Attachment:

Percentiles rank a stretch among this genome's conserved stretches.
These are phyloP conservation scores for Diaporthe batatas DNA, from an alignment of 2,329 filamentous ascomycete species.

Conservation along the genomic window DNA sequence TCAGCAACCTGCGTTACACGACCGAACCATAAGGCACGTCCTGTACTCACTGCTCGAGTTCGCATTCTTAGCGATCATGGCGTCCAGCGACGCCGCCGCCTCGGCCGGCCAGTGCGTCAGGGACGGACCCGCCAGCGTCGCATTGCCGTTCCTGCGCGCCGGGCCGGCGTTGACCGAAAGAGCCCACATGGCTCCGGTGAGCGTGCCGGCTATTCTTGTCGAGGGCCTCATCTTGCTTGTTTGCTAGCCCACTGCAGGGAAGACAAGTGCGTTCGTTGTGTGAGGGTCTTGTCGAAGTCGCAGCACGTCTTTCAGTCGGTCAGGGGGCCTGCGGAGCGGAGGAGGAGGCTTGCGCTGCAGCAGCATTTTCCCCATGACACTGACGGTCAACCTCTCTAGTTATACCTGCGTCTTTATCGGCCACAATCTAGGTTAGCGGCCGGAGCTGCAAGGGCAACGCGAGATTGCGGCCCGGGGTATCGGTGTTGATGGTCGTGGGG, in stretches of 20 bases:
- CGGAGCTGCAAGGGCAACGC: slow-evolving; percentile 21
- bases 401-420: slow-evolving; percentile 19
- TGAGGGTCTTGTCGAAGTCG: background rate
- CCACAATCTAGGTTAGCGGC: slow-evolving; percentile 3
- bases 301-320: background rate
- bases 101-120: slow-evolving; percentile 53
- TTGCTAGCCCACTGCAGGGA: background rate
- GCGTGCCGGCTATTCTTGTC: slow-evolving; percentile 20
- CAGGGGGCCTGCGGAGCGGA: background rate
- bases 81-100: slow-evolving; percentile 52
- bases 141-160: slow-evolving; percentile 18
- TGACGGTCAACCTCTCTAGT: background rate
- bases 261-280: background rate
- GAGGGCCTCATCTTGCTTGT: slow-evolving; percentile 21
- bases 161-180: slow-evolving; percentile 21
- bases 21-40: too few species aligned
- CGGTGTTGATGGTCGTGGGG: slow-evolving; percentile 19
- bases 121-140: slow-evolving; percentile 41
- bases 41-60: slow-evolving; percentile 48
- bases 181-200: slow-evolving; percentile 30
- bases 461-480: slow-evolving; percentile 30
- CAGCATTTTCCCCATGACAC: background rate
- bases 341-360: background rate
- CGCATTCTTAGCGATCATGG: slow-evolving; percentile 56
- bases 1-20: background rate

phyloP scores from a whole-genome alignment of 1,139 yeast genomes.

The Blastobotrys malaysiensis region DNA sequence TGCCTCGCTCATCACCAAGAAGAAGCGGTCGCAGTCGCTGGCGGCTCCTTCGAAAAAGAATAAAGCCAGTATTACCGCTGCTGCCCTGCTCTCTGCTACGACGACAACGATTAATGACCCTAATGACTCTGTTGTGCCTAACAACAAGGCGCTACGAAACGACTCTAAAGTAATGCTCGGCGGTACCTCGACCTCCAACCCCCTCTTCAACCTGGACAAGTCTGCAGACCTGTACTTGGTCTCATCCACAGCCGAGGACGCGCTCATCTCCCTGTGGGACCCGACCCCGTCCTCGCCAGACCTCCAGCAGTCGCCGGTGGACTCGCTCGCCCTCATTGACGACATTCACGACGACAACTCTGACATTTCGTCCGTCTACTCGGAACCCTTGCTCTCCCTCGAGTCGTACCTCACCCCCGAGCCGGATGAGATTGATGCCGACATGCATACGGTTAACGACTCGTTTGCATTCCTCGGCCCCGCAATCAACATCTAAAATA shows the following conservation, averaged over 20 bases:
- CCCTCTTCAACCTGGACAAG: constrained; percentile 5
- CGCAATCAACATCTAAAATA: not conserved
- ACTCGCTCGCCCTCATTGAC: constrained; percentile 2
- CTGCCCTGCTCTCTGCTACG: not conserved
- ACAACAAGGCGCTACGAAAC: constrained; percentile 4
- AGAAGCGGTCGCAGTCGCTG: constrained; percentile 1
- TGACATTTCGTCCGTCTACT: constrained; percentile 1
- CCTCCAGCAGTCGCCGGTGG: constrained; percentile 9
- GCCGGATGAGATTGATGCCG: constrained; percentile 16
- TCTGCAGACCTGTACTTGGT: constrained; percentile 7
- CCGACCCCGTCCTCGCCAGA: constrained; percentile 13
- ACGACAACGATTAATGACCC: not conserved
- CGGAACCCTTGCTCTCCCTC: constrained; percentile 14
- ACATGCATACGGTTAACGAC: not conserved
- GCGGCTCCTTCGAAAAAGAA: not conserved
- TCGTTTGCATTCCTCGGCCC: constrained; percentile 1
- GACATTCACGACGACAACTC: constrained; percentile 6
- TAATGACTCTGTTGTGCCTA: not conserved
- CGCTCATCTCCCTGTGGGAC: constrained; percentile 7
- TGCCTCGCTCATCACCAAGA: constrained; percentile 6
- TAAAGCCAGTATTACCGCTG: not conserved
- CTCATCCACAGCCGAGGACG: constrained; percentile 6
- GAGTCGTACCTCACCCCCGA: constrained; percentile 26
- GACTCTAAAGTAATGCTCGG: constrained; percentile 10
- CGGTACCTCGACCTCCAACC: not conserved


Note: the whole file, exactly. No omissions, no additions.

Percentiles rank a stretch among this genome's conserved stretches.
These are phyloP conservation scores for Diaporthe batatas DNA, from an alignment of 2,329 filamentous ascomycete species.

Conservation along the genomic window DNA sequence TCAGCAACCTGCGTTACACGACCGAACCATAAGGCACGTCCTGTACTCACTGCTCGAGTTCGCATTCTTAGCGATCATGGCGTCCAGCGACGCCGCCGCCTCGGCCGGCCAGTGCGTCAGGGACGGACCCGCCAGCGTCGCATTGCCGTTCCTGCGCGCCGGGCCGGCGTTGACCGAAAGAGCCCACATGGCTCCGGTGAGCGTGCCGGCTATTCTTGTCGAGGGCCTCATCTTGCTTGTTTGCTAGCCCACTGCAGGGAAGACAAGTGCGTTCGTTGTGTGAGGGTCTTGTCGAAGTCGCAGCACGTCTTTCAGTCGGTCAGGGGGCCTGCGGAGCGGAGGAGGAGGCTTGCGCTGCAGCAGCATTTTCCCCATGACACTGACGGTCAACCTCTCTAGTTATACCTGCGTCTTTATCGGCCACAATCTAGGTTAGCGGCCGGAGCTGCAAGGGCAACGCGAGATTGCGGCCCGGGGTATCGGTGTTGATGGTCGTGGGG, in stretches of 20 bases:
- CGGAGCTGCAAGGGCAACGC: slow-evolving; percentile 21
- bases 401-420: slow-evolving; percentile 19
- TGAGGGTCTTGTCGAAGTCG: background rate
- CCACAATCTAGGTTAGCGGC: slow-evolving; percentile 3
- bases 301-320: background rate
- bases 101-120: slow-evolving; percentile 53
- TTGCTAGCCCACTGCAGGGA: background rate
- GCGTGCCGGCTATTCTTGTC: slow-evolving; percentile 20
- CAGGGGGCCTGCGGAGCGGA: background rate
- bases 81-100: slow-evolving; percentile 52
- bases 141-160: slow-evolving; percentile 18
- TGACGGTCAACCTCTCTAGT: background rate
- bases 261-280: background rate
- GAGGGCCTCATCTTGCTTGT: slow-evolving; percentile 21
- bases 161-180: slow-evolving; percentile 21
- bases 21-40: too few species aligned
- CGGTGTTGATGGTCGTGGGG: slow-evolving; percentile 19
- bases 121-140: slow-evolving; percentile 41
- bases 41-60: slow-evolving; percentile 48
- bases 181-200: slow-evolving; percentile 30
- bases 461-480: slow-evolving; percentile 30
- CAGCATTTTCCCCATGACAC: background rate
- bases 341-360: background rate
- CGCATTCTTAGCGATCATGG: slow-evolving; percentile 56
- bases 1-20: background rate

phyloP scores from a whole-genome alignment of 1,139 yeast genomes.

The Blastobotrys malaysiensis region DNA sequence TGCCTCGCTCATCACCAAGAAGAAGCGGTCGCAGTCGCTGGCGGCTCCTTCGAAAAAGAATAAAGCCAGTATTACCGCTGCTGCCCTGCTCTCTGCTACGACGACAACGATTAATGACCCTAATGACTCTGTTGTGCCTAACAACAAGGCGCTACGAAACGACTCTAAAGTAATGCTCGGCGGTACCTCGACCTCCAACCCCCTCTTCAACCTGGACAAGTCTGCAGACCTGTACTTGGTCTCATCCACAGCCGAGGACGCGCTCATCTCCCTGTGGGACCCGACCCCGTCCTCGCCAGACCTCCAGCAGTCGCCGGTGGACTCGCTCGCCCTCATTGACGACATTCACGACGACAACTCTGACATTTCGTCCGTCTACTCGGAACCCTTGCTCTCCCTCGAGTCGTACCTCACCCCCGAGCCGGATGAGATTGATGCCGACATGCATACGGTTAACGACTCGTTTGCATTCCTCGGCCCCGCAATCAACATCTAAAATA shows the following conservation, averaged over 20 bases:
- CCCTCTTCAACCTGGACAAG: constrained; percentile 5
- CGCAATCAACATCTAAAATA: not conserved
- ACTCGCTCGCCCTCATTGAC: constrained; percentile 2
- CTGCCCTGCTCTCTGCTACG: not conserved
- ACAACAAGGCGCTACGAAAC: constrained; percentile 4
- AGAAGCGGTCGCAGTCGCTG: constrained; percentile 1
- TGACATTTCGTCCGTCTACT: constrained; percentile 1
- CCTCCAGCAGTCGCCGGTGG: constrained; percentile 9
- GCCGGATGAGATTGATGCCG: constrained; percentile 16
- TCTGCAGACCTGTACTTGGT: constrained; percentile 7
- CCGACCCCGTCCTCGCCAGA: constrained; percentile 13
- ACGACAACGATTAATGACCC: not conserved
- CGGAACCCTTGCTCTCCCTC: constrained; percentile 14
- ACATGCATACGGTTAACGAC: not conserved
- GCGGCTCCTTCGAAAAAGAA: not conserved
- TCGTTTGCATTCCTCGGCCC: constrained; percentile 1
- GACATTCACGACGACAACTC: constrained; percentile 6
- TAATGACTCTGTTGTGCCTA: not conserved
- CGCTCATCTCCCTGTGGGAC: constrained; percentile 7
- TGCCTCGCTCATCACCAAGA: constrained; percentile 6
- TAAAGCCAGTATTACCGCTG: not conserved
- CTCATCCACAGCCGAGGACG: constrained; percentile 6
- GAGTCGTACCTCACCCCCGA: constrained; percentile 26
- GACTCTAAAGTAATGCTCGG: constrained; percentile 10
- CGGTACCTCGACCTCCAACC: not conserved